Bottom Line: However, the source of the initial polarizing IL-4 remains unclear.Here, we show that IL-6, probably secreted by antigen-presenting cells, is able to polarize naive CD4+ T cells to effector Th2 cells by inducing the initial production of IL-4 in CD4+ T cells.These results show that the nature of the cytokine (IL-12 or IL-6), which is produced by antigen-presenting cells in response to a particular pathogen, is a key factor in determining the nature of the immune response.

View Article: PubMed Central - PubMed

Affiliation: Section of Immunobiology, Yale University School of Medicine, New Haven, Connecticut 06520-8011, USA.

ABSTRACT
Interleukin (IL)-4 is the most potent factor that causes naive CD4+ T cells to differentiate to the T helper cell (Th) 2 phenotype, while IL-12 and interferon gamma trigger the differentiation of Th1 cells. However, the source of the initial polarizing IL-4 remains unclear. Here, we show that IL-6, probably secreted by antigen-presenting cells, is able to polarize naive CD4+ T cells to effector Th2 cells by inducing the initial production of IL-4 in CD4+ T cells. These results show that the nature of the cytokine (IL-12 or IL-6), which is produced by antigen-presenting cells in response to a particular pathogen, is a key factor in determining the nature of the immune response.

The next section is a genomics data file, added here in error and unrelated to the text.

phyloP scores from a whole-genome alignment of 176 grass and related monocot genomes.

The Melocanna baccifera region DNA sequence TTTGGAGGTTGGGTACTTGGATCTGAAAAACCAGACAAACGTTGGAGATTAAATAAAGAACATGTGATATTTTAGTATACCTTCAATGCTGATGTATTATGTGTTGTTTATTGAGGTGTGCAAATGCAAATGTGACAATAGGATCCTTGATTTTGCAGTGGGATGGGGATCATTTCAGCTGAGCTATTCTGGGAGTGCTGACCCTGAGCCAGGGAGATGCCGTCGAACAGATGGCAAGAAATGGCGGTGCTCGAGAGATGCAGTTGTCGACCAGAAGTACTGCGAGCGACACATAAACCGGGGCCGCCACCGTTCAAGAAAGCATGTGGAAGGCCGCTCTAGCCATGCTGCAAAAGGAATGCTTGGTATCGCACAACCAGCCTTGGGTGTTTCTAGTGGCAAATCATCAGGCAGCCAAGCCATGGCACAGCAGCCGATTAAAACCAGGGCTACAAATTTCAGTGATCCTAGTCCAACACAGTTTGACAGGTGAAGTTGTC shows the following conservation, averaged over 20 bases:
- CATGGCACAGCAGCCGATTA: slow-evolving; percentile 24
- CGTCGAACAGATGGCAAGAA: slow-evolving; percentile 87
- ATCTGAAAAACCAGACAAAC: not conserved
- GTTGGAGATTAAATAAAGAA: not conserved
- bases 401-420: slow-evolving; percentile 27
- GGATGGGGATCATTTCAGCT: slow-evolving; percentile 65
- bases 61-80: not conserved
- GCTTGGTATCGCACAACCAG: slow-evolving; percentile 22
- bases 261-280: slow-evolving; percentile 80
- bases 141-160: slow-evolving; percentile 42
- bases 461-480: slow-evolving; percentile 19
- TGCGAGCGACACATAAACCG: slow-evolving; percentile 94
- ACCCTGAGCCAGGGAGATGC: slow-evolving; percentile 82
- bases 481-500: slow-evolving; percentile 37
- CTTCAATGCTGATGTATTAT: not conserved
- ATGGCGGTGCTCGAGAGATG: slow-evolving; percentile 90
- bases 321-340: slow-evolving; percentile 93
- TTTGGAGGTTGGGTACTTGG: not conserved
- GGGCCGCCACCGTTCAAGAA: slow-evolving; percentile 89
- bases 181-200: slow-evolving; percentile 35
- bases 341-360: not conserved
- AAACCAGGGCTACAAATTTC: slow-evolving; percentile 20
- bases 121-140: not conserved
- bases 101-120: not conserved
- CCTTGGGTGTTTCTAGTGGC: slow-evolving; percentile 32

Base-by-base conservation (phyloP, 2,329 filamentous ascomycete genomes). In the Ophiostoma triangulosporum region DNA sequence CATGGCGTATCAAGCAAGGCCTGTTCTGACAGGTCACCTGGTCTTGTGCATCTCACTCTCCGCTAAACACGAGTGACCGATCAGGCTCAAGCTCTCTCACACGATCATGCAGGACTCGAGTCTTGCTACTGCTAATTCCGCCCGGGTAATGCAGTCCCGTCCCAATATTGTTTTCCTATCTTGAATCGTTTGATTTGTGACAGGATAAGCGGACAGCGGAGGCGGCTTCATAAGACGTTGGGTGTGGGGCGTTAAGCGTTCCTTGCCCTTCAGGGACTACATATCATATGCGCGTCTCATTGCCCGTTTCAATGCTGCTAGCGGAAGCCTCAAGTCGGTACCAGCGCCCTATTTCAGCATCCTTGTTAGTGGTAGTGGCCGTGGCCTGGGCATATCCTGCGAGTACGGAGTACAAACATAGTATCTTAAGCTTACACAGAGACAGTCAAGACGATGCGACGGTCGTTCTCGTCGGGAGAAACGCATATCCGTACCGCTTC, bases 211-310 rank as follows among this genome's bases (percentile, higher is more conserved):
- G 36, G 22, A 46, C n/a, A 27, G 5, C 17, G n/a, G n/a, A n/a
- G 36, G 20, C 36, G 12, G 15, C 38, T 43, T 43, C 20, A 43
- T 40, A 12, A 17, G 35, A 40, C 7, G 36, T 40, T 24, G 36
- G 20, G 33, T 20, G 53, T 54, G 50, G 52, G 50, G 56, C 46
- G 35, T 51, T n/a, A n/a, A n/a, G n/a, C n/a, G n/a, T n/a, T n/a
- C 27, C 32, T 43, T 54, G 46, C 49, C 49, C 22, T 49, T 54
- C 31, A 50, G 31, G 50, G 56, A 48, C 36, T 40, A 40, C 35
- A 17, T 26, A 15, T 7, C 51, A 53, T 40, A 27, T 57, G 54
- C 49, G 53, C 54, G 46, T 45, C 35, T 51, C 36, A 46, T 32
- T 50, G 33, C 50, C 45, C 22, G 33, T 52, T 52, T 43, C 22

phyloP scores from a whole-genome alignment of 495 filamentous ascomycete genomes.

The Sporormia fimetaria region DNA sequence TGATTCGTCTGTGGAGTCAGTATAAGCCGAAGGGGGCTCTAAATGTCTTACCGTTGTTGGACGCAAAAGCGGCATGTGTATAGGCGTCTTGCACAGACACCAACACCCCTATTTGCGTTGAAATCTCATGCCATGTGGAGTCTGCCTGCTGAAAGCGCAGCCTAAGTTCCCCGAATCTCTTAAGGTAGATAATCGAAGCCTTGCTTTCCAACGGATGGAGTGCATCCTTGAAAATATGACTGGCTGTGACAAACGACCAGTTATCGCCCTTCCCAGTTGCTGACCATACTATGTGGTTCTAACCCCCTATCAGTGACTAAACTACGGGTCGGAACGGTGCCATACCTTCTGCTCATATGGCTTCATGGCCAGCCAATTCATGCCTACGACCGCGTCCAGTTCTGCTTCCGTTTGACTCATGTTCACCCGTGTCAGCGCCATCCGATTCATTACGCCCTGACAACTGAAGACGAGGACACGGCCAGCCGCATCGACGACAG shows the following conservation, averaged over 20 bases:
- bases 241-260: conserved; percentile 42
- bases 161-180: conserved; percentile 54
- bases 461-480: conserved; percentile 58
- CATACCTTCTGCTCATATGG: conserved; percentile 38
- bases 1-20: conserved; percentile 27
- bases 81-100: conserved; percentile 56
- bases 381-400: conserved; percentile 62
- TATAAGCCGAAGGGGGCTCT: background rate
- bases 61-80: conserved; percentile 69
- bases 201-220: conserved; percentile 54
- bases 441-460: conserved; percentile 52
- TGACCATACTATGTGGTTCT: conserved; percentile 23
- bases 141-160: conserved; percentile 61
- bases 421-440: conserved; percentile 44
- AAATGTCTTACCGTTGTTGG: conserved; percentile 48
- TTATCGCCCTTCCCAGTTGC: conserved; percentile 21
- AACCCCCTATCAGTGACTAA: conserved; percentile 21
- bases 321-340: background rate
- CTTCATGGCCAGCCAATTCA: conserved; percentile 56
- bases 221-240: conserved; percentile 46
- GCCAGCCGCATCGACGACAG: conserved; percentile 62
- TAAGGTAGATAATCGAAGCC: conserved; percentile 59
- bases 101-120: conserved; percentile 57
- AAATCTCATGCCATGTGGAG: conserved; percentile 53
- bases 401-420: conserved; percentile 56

Show MeSH
Related in: MedlinePlus